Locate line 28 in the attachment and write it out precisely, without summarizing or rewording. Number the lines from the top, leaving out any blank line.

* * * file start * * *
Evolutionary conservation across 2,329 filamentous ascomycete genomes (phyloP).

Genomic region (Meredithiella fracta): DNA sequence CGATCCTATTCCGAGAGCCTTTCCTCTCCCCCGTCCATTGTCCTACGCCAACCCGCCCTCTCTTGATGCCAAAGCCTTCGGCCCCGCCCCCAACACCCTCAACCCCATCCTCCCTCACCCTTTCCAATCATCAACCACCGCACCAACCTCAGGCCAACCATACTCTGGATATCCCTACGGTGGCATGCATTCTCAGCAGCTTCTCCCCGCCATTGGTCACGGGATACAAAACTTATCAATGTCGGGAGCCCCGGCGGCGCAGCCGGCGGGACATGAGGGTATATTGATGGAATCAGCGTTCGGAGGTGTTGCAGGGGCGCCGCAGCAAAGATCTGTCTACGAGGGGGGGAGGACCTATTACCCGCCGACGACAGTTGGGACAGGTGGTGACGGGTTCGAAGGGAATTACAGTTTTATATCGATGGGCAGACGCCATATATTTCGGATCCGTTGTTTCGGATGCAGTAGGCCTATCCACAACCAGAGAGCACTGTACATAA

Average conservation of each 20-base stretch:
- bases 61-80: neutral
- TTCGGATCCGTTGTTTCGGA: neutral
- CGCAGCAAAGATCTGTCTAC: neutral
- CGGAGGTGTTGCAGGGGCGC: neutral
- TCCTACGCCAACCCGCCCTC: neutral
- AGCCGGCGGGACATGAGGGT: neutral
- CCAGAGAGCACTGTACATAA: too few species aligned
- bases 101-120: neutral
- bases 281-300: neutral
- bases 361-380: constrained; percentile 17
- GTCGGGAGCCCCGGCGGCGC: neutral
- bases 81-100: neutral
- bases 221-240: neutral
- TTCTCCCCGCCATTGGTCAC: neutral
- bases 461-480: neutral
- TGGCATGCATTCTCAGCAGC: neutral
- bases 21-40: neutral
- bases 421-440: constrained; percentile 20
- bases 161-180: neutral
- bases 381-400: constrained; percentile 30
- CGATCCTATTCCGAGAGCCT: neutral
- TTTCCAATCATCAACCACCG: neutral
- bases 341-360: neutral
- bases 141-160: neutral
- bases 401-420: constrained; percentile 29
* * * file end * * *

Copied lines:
- bases 401-420: constrained; percentile 29